|Appears in Collections:||Biological and Environmental Sciences Journal Articles|
|Peer Review Status:||Refereed|
|Title:||Extremely low effective population sizes, genetic structuring and reduced genetic diversity in a threatened bumblebee species, Bombus sylvarum (Hymenoptera: Apidae)|
Knight, Mairi E
|Citation:||Ellis J, Knight ME, Darvill B & Goulson D (2006) Extremely low effective population sizes, genetic structuring and reduced genetic diversity in a threatened bumblebee species, Bombus sylvarum (Hymenoptera: Apidae), Molecular Ecology, 15 (14), pp. 4375-4386.|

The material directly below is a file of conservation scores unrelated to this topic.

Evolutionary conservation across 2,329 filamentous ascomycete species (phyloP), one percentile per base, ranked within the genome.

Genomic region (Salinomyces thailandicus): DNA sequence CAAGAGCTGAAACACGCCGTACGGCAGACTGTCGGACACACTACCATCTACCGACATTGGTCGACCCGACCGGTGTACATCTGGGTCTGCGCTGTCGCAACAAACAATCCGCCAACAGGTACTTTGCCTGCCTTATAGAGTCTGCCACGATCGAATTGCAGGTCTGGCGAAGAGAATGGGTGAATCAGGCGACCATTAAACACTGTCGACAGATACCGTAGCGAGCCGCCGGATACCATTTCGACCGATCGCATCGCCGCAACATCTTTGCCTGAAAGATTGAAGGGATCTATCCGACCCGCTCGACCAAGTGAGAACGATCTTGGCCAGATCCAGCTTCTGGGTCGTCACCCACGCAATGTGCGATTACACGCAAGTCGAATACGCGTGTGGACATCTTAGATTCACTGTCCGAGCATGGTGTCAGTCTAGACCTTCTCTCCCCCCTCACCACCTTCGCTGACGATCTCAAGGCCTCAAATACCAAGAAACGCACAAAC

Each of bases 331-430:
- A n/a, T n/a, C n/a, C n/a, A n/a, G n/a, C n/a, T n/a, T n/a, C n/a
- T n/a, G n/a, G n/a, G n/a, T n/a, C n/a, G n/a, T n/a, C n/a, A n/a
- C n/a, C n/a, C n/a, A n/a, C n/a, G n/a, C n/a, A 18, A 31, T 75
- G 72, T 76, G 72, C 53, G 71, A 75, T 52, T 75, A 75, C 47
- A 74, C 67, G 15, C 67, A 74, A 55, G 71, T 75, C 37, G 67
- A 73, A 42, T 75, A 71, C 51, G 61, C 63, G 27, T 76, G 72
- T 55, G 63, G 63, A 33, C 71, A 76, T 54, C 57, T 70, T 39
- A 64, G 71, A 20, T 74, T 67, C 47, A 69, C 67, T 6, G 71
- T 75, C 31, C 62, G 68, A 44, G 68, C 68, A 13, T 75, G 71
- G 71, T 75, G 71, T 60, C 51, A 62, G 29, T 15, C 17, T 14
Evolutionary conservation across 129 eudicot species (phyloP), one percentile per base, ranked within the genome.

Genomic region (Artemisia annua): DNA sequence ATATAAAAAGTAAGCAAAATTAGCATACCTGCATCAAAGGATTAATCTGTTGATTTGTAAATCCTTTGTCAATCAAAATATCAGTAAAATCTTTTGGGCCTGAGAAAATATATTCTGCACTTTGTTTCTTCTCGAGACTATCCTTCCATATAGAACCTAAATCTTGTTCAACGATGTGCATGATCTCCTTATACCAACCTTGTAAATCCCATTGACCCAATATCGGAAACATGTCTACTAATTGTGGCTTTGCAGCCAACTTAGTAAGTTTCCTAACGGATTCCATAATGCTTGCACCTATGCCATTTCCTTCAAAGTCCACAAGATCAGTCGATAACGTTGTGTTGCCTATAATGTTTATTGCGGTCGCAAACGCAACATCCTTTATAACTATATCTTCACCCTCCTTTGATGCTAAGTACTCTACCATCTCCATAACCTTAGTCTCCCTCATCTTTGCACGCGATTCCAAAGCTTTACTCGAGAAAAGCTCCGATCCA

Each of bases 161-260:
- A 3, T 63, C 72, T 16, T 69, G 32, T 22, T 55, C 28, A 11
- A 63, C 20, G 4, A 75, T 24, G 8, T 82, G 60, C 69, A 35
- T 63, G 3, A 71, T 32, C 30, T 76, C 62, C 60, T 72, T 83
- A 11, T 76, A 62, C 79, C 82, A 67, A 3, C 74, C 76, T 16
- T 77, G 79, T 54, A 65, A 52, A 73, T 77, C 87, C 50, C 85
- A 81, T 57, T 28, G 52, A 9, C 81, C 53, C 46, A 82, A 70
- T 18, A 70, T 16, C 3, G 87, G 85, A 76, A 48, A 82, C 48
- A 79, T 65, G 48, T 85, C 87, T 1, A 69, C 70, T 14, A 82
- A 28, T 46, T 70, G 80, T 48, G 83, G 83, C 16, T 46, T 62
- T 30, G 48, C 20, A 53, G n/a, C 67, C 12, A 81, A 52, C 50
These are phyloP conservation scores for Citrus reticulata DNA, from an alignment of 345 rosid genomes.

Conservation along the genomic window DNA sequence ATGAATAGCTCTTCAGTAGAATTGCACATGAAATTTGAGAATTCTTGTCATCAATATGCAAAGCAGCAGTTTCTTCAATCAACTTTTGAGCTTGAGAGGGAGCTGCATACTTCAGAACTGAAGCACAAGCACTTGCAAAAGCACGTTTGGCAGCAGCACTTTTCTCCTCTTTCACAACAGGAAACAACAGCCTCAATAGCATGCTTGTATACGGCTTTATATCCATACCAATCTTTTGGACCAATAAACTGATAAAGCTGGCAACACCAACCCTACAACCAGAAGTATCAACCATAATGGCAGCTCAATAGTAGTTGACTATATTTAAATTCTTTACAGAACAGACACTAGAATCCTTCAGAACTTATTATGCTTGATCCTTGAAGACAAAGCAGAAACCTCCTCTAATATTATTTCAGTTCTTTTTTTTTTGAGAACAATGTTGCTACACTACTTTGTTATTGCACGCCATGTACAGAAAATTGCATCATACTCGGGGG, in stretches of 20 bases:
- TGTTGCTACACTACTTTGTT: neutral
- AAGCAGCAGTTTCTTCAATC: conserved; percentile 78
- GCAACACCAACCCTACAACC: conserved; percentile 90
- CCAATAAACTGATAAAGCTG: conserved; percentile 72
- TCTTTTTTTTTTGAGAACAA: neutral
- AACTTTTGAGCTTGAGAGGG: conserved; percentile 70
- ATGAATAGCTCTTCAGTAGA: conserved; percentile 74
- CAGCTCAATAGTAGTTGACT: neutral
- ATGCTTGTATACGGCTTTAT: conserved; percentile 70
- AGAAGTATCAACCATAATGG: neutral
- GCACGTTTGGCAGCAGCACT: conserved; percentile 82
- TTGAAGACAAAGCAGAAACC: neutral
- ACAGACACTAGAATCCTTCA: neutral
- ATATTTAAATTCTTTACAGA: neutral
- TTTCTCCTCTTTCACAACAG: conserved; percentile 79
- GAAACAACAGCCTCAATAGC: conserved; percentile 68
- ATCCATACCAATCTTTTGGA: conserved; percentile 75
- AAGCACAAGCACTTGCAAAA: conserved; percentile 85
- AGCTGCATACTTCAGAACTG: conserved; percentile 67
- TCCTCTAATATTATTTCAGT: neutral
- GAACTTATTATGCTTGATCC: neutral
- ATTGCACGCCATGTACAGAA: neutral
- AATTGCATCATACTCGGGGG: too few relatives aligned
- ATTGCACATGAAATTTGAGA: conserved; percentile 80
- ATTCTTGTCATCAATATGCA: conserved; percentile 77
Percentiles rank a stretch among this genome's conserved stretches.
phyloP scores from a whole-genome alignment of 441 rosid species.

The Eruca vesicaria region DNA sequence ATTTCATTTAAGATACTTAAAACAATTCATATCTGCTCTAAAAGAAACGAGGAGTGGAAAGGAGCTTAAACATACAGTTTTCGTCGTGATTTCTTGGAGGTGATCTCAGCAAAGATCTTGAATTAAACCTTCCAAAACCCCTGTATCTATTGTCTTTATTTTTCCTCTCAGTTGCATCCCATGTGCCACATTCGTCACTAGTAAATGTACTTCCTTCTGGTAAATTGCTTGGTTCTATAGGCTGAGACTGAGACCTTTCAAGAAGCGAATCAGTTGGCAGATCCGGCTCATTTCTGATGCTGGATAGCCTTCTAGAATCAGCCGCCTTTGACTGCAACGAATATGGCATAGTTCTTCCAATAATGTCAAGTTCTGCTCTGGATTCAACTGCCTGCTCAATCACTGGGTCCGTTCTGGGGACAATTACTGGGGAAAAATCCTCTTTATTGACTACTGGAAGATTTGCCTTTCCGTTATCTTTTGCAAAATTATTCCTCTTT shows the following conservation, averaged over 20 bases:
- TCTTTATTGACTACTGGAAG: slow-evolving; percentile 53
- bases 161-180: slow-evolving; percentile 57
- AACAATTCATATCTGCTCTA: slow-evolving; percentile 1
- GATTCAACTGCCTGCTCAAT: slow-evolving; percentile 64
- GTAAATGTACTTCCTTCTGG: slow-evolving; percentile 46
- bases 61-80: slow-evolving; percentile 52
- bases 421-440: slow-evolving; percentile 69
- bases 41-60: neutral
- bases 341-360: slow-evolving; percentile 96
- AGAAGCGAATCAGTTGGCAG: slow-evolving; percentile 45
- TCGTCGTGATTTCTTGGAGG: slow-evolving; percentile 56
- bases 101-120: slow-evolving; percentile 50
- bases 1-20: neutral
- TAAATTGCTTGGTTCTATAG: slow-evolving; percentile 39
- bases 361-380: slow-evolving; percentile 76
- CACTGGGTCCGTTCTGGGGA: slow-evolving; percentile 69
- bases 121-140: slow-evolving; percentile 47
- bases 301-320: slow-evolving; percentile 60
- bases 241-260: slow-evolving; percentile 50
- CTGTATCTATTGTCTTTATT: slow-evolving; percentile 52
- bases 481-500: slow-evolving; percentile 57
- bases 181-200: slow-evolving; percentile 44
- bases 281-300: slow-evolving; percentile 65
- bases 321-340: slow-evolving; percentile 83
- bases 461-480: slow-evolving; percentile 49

|Abstract:||Habitat fragmentation may severely affect survival of social insect populations as the number of nests per population, not the number of individuals, represents population size, hence they may be particularly prone to loss of genetic diversity. Erosion of genetic diversity may be particularly significant among social Hymenoptera such as bumblebees (Bombus spp.), as this group may be susceptible to diploid male production, a suggested direct cost of inbreeding. Here, for the first time, we assess genetic diversity and population structuring of a threatened bumblebee species (Bombus sylvarum) which exists in highly fragmented habitat (rather than oceanic) islands. Effective population sizes, estimated from identified sisterhoods, were very low (range 21-72) suggesting that isolated populations will be vulnerable to loss of genetic variation through drift. Evidence of significant genetic structuring between populations (theta = 0.084) was found, but evidence of a bottleneck was detected in only one population. Comparison across highly fragmented UK populations and a continental population (where this species is more widespread) revealed significant differences in allelic richness attributable to a high degree of genetic diversity in the continental population. While not directly related to population size, this is perhaps explained by the high degree of isolation between UK populations relative to continental populations. We suggest that populations now existing on isolated habitat islands were probably linked by stepping-stone populations prior to recent habitat loss.|
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